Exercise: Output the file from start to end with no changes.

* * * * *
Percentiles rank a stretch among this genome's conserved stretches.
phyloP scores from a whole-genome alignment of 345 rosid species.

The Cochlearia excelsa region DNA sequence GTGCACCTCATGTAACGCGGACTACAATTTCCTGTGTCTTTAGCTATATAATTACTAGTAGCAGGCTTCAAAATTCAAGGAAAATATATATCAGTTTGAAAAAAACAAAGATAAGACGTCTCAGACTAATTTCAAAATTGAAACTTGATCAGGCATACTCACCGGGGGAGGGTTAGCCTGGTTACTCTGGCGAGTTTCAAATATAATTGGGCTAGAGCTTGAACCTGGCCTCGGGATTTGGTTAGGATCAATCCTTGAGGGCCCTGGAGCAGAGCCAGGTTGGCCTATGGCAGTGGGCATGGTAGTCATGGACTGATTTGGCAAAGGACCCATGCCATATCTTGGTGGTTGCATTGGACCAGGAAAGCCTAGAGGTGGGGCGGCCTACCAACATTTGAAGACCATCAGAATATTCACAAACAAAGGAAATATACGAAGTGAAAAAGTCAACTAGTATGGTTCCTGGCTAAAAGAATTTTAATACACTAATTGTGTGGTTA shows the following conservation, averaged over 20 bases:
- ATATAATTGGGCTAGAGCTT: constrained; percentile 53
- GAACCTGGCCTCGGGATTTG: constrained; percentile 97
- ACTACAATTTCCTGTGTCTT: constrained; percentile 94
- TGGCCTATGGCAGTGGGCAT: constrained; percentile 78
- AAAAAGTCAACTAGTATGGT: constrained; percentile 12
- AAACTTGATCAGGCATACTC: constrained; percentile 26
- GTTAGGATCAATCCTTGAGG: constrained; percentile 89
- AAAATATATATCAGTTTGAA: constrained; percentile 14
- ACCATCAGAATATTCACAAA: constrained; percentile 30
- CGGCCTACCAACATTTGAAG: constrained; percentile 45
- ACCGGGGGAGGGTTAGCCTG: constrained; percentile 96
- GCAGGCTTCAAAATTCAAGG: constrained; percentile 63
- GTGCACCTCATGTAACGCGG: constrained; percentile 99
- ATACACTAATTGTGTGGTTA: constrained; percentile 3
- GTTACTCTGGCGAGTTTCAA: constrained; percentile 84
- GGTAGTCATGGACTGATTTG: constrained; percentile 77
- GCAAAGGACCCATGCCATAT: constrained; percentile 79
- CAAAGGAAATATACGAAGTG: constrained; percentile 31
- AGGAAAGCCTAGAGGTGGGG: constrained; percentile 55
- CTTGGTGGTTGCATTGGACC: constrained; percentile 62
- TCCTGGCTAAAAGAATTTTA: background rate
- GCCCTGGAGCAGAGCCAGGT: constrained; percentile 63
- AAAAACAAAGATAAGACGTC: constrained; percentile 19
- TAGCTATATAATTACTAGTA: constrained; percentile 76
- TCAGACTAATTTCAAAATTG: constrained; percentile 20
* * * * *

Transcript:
Percentiles rank a stretch among this genome's conserved stretches.
phyloP scores from a whole-genome alignment of 345 rosid species.

The Cochlearia excelsa region DNA sequence GTGCACCTCATGTAACGCGGACTACAATTTCCTGTGTCTTTAGCTATATAATTACTAGTAGCAGGCTTCAAAATTCAAGGAAAATATATATCAGTTTGAAAAAAACAAAGATAAGACGTCTCAGACTAATTTCAAAATTGAAACTTGATCAGGCATACTCACCGGGGGAGGGTTAGCCTGGTTACTCTGGCGAGTTTCAAATATAATTGGGCTAGAGCTTGAACCTGGCCTCGGGATTTGGTTAGGATCAATCCTTGAGGGCCCTGGAGCAGAGCCAGGTTGGCCTATGGCAGTGGGCATGGTAGTCATGGACTGATTTGGCAAAGGACCCATGCCATATCTTGGTGGTTGCATTGGACCAGGAAAGCCTAGAGGTGGGGCGGCCTACCAACATTTGAAGACCATCAGAATATTCACAAACAAAGGAAATATACGAAGTGAAAAAGTCAACTAGTATGGTTCCTGGCTAAAAGAATTTTAATACACTAATTGTGTGGTTA shows the following conservation, averaged over 20 bases:
- ATATAATTGGGCTAGAGCTT: constrained; percentile 53
- GAACCTGGCCTCGGGATTTG: constrained; percentile 97
- ACTACAATTTCCTGTGTCTT: constrained; percentile 94
- TGGCCTATGGCAGTGGGCAT: constrained; percentile 78
- AAAAAGTCAACTAGTATGGT: constrained; percentile 12
- AAACTTGATCAGGCATACTC: constrained; percentile 26
- GTTAGGATCAATCCTTGAGG: constrained; percentile 89
- AAAATATATATCAGTTTGAA: constrained; percentile 14
- ACCATCAGAATATTCACAAA: constrained; percentile 30
- CGGCCTACCAACATTTGAAG: constrained; percentile 45
- ACCGGGGGAGGGTTAGCCTG: constrained; percentile 96
- GCAGGCTTCAAAATTCAAGG: constrained; percentile 63
- GTGCACCTCATGTAACGCGG: constrained; percentile 99
- ATACACTAATTGTGTGGTTA: constrained; percentile 3
- GTTACTCTGGCGAGTTTCAA: constrained; percentile 84
- GGTAGTCATGGACTGATTTG: constrained; percentile 77
- GCAAAGGACCCATGCCATAT: constrained; percentile 79
- CAAAGGAAATATACGAAGTG: constrained; percentile 31
- AGGAAAGCCTAGAGGTGGGG: constrained; percentile 55
- CTTGGTGGTTGCATTGGACC: constrained; percentile 62
- TCCTGGCTAAAAGAATTTTA: background rate
- GCCCTGGAGCAGAGCCAGGT: constrained; percentile 63
- AAAAACAAAGATAAGACGTC: constrained; percentile 19
- TAGCTATATAATTACTAGTA: constrained; percentile 76
- TCAGACTAATTTCAAAATTG: constrained; percentile 20